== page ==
The exercise that I chose was going on the elliptical machine. The elliptical machine is like a step machine, except you move your legs round and round. there are arm handles too. Overall it is a pretty easy exercise to do, and it gets my blood pumping and gives me a good workout.

The thing that really made me choose the elliptical, though, is the fact that the machines have built in TVs in them. I don't have a TV at home, so it is a special treat to watch TV with the elliptical machine. It makes the time zip past, so I am done my ten minutes in a flash. Another thing I like about the elliptical machines is that there is a built in heart monitor. I like to watch my heart rate, and kind of play with it like a game -- see if I can get it to go to 160, back down to 120, and so forth.

So far I have been doing exercise pretty consistently for two weeks, and have seen big improvements. I just feel happy and "up" after doing my ten minutes of exercise, though it does leave me pretty tired. My mood is noticeably better. Sometimes I do a little more than 10 minutes. The only thing for me to see now is finding a way to keep up exercising consistently. I'll have to check back with you when I find tips for that!

Joel's tiny tips for those who want to take the first steps to health:

-When you are starting out, don't focus on becoming a pentathlete or doing a full hour of an intensive exercise class. Know that tiny interventions can have a big impact. Rather start with tiny actions, but try to do them pretty consistently.

- Discover the exercises and set up that feels best for you, that you enjoy. It makes it much easier!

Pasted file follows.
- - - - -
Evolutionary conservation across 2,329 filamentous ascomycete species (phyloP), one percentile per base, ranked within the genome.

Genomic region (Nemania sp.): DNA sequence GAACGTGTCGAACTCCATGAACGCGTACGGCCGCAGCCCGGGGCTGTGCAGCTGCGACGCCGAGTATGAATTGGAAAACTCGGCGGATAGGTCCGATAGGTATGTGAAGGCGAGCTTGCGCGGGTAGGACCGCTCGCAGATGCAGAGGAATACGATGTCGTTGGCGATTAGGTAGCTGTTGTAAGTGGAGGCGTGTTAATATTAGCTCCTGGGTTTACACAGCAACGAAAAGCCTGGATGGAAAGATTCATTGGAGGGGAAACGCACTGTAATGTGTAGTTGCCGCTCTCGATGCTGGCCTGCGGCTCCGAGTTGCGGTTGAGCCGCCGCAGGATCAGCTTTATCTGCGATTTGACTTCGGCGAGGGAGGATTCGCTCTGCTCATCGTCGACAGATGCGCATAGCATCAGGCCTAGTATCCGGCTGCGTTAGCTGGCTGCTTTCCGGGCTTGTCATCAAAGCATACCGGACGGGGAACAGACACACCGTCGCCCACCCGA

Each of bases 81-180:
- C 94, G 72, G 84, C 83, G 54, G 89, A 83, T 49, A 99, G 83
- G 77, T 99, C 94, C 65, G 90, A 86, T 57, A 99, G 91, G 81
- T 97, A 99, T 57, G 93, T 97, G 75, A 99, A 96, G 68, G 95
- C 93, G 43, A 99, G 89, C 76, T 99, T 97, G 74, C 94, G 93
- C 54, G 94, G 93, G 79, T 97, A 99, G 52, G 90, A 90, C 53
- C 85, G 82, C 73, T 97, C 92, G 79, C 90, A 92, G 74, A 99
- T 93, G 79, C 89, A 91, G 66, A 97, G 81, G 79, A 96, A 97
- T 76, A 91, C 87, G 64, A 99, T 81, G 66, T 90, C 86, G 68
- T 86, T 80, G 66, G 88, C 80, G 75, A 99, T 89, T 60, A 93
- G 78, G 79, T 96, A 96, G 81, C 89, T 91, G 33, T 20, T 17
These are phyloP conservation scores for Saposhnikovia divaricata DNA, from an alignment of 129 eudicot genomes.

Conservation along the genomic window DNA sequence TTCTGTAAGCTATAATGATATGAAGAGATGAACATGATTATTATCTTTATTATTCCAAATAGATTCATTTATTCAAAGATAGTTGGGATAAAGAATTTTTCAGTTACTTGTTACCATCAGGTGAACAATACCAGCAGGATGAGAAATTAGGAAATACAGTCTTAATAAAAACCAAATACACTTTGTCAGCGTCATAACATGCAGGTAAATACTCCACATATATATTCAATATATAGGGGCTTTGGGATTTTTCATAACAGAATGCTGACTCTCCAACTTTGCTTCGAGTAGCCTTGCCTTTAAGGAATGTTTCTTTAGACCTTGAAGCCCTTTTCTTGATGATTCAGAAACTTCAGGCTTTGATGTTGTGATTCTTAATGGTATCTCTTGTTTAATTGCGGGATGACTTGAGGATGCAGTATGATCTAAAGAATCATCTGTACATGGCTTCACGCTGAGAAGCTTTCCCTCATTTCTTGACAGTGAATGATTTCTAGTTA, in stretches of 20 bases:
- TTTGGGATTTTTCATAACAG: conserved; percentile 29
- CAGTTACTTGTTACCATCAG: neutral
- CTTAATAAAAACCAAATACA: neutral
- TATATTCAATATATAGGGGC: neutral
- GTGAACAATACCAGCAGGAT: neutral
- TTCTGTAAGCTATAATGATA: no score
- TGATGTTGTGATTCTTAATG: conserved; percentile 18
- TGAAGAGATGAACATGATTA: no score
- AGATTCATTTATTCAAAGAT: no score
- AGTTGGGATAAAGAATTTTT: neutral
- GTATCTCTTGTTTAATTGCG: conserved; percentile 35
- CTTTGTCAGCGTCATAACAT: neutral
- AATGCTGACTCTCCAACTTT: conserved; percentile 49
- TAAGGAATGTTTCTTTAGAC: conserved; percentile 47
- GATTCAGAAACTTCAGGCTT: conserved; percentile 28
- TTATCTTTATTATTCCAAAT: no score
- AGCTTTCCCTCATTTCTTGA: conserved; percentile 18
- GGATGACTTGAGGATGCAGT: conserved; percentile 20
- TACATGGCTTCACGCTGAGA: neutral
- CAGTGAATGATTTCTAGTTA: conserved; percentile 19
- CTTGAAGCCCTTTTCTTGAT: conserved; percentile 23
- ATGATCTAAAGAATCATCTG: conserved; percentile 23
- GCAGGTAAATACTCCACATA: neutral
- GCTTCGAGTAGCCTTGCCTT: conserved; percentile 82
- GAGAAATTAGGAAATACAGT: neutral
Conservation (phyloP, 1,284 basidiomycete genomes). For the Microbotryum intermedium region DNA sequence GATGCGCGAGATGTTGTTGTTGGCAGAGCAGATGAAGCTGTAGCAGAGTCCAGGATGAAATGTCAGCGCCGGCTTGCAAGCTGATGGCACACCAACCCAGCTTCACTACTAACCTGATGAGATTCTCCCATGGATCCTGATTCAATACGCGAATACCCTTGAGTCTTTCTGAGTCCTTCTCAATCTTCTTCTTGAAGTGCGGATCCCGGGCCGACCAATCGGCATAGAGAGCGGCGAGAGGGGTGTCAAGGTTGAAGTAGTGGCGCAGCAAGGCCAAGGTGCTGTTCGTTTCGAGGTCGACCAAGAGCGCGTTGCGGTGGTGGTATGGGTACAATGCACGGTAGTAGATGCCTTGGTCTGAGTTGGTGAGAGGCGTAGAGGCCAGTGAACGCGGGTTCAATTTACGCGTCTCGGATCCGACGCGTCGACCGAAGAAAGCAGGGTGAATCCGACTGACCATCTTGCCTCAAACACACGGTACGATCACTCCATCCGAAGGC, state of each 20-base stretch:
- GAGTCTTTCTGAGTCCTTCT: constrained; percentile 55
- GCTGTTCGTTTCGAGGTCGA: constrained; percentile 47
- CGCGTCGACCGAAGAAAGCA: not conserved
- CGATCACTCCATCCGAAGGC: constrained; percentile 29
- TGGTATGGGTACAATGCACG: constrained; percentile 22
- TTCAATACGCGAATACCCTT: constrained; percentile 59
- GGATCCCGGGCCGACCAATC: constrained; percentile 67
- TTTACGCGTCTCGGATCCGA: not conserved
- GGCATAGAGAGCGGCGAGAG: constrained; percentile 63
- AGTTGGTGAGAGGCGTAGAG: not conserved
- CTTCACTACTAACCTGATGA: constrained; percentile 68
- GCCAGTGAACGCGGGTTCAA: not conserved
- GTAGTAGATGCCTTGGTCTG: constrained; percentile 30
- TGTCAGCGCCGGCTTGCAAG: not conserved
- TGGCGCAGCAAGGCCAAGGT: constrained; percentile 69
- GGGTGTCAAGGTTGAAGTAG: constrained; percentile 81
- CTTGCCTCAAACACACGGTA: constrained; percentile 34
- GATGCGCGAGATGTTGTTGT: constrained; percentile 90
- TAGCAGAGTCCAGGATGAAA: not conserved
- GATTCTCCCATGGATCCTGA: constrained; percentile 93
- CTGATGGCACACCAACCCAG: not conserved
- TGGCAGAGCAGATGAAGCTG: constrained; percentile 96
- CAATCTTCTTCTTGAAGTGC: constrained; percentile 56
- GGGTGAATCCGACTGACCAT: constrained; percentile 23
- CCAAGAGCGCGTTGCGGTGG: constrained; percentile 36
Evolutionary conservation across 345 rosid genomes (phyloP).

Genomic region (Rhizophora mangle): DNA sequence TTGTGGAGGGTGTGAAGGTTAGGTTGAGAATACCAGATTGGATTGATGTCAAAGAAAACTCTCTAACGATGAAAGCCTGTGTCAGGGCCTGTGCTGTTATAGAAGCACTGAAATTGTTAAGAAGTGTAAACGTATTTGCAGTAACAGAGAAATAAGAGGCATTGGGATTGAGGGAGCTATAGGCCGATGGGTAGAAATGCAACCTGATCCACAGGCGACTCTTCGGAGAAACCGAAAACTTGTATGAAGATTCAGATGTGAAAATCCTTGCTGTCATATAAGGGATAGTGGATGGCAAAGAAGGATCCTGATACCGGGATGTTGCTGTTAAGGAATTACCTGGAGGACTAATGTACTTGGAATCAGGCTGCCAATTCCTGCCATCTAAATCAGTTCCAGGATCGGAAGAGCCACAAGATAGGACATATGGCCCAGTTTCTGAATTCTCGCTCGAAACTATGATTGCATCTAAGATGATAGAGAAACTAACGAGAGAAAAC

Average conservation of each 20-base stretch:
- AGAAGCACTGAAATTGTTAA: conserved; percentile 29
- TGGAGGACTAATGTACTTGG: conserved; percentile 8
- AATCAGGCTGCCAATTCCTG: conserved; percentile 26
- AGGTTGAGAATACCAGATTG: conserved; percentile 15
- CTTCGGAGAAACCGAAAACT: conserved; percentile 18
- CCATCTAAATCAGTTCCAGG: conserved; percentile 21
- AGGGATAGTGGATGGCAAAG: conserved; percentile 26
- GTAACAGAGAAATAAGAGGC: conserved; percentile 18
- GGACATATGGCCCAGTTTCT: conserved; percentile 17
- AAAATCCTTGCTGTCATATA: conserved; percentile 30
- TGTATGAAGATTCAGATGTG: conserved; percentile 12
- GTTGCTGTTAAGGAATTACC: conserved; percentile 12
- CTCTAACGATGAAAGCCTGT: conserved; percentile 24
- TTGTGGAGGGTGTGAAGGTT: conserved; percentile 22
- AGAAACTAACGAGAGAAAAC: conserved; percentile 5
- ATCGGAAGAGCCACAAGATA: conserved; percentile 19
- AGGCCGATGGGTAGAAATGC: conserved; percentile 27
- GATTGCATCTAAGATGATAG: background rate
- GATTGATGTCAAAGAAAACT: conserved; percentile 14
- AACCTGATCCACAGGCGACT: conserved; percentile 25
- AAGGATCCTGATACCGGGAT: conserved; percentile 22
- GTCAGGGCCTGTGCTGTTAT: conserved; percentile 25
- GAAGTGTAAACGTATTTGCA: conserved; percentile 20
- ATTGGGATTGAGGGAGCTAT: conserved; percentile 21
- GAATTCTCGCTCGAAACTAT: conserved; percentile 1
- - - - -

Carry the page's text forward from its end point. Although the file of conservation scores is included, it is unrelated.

- Don't feel guilty about anything connected to health. Feeling guilty is a real downer. Try instead to connect with the feeling that you can take positive action to help yourself. Celebrate every small step.

-Ask for help if you need it. A little gentle pressure can help

You can use this process for anything you want to achieve. Start in tiny bite size portions, in the easiest possible way. Good luck!

One last little tip: do you like Pilates or yoga? You have to try ELDOA, a type of exercise that was developed by a French osteopath. It helps you strengthen and connect with your body in new ways that you can't really achieve in any other way. You can take a class at Mitrea Wellness in Toronto with Rucsandra Mitrea, an excellent instructor and expert in ELDOA who has built up a loyal following.

Joel Garten is a composer, artist, writer and entrepreneur. You can view his artwork and listen to his music on his website: Joel Garten, Artist and Composer. This article was originally published on Joel Garten's blog: The Beauty of Life.

You can also read Joel Garten's other Huffington Post articles:

Travel tips for Florence, Venice and summertime in Toronto.

Artist profiles of conductor Alex Pauk, pianist Vicky Chow and pianist Claudia Chan.

And read about how Joel Garten composed new piano music during Hurricane Sandy.